Do you know who you want to be? And if so, do you allowing yourself to embrace that person? Despite putting in considerable effort to transform into your desired self, do you still feel trapped in your current state? If this sounds familiar, don’t worry. This episode is going to give you so much clarity.
In this episode, we’ll delve into four reasons why we tend to remain stuck. By understanding these factors, we can equip ourselves with the necessary skills and tools to progress towards becoming the person we’ve always envisioned. We’ll explore the concept of identities and how they are not inherent but rather shaped as we become preoccupied with others’ opinions. Tune in to discover practical strategies to propel yourself forward.
107. Weight Loss and Identity Theft
Do you feel like you’re never gonna be able to change no matter how hard you’ve worked? Well, this episode is going to give you so much clarity because you are not alone. And in fact, there is a lot of proof out there of why we keep ourselves stuck. But after listening to this episode, you’re going to be able to have some skills and tools to get unstuck. Are you ready? Let’s go. I’m Dara Tomasson, and this is Love Yourself Thin, episode 1 0 7, Weight Loss and Identity Theft.
All right, so let’s talk about identity theft. And just before we start, of course, I’m gonna give you a little celebration, but one of the things that happens with our celebrations is that what they’re celebrating five months ago or a year ago, is actually just part of their normal life. So when they have a problem, they realize that they didn’t even think about turning to the food. And that’s one of the things that I love so much is that their success is just automatic, their patterns of behavior, it’s just normal now. It’s a habit. They’ve done it so many times and I see that happening over and over and I’m so happy for them. Okay, so we’ve been thinking a lot about this, and I’m saying we, because in the group we have these conversations and one of the observations that the women in the program make is how different they are and how much they have changed and how their identity is so different and we all struggle with this because we get used to being a certain way, and I give the example sometimes of when I’m folding the laundry and I see these jeans and I’m folding them and I think they’re my daughters, but really they’re mine. And I think, oh my goodness, yeah, that’s right, these are my pants. This is the size that I, I wear. So even in that, my identity of wearing smaller clothes, hasn’t quite caught up to the reality of my life.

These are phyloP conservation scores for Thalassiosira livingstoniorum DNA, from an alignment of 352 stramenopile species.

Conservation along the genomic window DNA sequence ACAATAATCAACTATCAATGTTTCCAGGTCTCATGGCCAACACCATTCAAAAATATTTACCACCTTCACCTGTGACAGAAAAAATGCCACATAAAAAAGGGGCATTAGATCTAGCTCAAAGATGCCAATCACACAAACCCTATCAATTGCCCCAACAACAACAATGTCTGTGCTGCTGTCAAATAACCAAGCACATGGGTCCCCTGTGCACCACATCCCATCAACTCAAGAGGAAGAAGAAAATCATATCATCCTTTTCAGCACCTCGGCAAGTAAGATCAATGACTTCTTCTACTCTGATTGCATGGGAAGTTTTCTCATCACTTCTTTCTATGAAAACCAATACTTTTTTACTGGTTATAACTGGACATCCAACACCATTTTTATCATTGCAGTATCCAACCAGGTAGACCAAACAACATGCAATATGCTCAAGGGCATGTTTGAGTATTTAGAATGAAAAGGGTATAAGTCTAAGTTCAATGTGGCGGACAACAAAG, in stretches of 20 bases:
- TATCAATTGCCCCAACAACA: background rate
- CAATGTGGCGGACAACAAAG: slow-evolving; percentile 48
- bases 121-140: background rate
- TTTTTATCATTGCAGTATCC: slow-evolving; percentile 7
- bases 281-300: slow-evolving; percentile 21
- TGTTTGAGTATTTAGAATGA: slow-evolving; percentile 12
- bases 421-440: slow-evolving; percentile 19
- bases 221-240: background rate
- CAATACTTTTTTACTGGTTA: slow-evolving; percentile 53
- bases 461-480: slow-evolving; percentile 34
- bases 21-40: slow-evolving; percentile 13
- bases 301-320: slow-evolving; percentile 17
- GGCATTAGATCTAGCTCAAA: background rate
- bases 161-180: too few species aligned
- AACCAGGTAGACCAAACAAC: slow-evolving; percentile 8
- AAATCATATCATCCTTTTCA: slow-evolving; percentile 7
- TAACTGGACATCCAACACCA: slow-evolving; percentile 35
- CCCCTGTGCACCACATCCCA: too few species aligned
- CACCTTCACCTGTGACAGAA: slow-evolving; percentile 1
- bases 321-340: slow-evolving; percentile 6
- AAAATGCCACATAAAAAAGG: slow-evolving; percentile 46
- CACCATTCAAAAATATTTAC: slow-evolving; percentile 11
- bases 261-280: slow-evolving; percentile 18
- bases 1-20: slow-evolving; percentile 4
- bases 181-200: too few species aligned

And so I wanna talk about this identity theft because so much of the work that we do in our life shows up this way. So think about when you were a kid and you would just draw and you would create, and you had so much fun and you would take flowers and all sorts of things and you would just make whatever you thought was beautiful. And now think about if someone came up to you and said, what is that? What is that? And you’re like, oh, it’s a, a fairy, or it’s a, a wonderland and they think, oh, it’s just a pile of rocks. And those kinds of comments can really squash that creativity and that beauty out from children. And it’s the same thing with our bodies. So think about most women struggle with their weight when they are in their preteens to teens because they start hearing messages from others saying things like, You know, oh, you have bigger thighs. I had one friend in high school mention a comment about my eyelids. She said, oh, you just have such squinty eyes. And I had other people make comments like, oh, you have no cellulite. But the thing that sticks of course to me is the negative. And so that’s normal for all of us, and part of it is just psychology. It’s just our survival where we wanna be a part of the tribe. We don’t wanna be rejected. We don’t want to be you know, made fun of. So we need to create that safety.